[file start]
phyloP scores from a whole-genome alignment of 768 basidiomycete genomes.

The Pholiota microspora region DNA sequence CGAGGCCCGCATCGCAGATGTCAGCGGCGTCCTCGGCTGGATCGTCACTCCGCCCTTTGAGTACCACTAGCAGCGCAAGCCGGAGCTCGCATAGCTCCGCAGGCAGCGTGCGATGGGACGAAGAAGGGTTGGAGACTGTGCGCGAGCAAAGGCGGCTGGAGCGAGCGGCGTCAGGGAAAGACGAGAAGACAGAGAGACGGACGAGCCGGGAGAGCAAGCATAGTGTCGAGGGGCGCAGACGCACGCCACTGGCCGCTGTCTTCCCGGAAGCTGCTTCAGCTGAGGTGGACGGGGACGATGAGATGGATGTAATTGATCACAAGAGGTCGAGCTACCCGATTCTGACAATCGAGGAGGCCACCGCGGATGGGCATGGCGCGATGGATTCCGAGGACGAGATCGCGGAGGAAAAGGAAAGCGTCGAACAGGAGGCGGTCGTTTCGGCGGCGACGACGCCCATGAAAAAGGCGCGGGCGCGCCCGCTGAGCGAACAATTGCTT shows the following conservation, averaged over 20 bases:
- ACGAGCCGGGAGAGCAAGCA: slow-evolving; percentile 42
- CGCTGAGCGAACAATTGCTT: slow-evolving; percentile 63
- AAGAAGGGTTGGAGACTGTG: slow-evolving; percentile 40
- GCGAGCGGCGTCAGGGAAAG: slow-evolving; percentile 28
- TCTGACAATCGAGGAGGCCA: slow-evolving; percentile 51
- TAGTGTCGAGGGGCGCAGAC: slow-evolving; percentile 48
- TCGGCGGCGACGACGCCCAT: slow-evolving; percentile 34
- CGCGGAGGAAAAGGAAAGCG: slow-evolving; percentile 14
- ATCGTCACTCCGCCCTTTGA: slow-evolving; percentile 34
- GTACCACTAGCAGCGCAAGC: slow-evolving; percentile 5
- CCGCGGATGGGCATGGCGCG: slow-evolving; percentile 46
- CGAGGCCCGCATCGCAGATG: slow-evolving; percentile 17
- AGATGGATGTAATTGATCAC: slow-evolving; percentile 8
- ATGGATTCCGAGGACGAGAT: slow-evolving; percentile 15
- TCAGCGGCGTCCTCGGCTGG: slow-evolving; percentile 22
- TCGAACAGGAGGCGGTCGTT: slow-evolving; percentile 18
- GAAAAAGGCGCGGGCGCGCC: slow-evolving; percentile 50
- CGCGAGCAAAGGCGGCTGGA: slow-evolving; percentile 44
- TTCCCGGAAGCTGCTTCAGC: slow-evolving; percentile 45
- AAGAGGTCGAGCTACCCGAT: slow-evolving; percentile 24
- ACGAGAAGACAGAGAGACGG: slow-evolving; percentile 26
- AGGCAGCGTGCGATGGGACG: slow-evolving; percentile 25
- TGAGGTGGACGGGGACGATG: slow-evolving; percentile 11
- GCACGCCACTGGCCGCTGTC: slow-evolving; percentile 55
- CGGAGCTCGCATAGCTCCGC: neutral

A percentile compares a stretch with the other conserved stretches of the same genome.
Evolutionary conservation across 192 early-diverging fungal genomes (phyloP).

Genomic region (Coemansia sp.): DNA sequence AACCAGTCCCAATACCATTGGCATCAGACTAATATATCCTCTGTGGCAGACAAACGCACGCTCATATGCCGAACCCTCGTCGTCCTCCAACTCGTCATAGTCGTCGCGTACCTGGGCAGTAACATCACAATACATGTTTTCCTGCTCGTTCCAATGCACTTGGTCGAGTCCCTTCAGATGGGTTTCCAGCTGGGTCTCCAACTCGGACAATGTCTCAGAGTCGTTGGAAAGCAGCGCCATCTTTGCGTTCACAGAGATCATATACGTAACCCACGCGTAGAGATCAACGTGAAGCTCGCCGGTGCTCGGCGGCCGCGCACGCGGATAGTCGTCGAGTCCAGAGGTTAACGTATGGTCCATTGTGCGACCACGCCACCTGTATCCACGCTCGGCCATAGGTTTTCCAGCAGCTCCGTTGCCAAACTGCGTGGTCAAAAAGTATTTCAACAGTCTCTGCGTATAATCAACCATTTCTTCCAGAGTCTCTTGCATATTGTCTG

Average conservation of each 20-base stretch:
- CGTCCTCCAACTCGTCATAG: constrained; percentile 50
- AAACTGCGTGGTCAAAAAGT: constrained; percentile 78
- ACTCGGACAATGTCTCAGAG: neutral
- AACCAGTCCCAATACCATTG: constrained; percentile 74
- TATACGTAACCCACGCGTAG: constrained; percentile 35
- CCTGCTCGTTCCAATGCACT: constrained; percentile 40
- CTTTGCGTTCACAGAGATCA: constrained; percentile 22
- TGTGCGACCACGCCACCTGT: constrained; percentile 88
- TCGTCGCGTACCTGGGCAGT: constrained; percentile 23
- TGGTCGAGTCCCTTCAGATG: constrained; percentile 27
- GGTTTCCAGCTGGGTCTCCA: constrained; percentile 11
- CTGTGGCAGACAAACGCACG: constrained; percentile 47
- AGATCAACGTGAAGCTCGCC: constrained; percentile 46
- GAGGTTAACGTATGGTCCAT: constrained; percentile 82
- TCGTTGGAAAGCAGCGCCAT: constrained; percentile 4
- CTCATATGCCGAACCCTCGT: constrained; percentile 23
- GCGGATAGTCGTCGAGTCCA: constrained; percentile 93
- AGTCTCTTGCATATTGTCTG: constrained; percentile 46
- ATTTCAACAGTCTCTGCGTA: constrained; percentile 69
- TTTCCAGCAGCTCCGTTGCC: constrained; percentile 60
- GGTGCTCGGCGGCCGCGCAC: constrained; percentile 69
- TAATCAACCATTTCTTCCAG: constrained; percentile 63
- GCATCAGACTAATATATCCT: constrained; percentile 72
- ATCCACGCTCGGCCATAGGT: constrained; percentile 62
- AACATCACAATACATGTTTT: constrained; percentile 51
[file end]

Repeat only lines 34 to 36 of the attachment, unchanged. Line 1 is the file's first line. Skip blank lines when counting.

- ACTCGGACAATGTCTCAGAG: neutral
- AACCAGTCCCAATACCATTG: constrained; percentile 74
- TATACGTAACCCACGCGTAG: constrained; percentile 35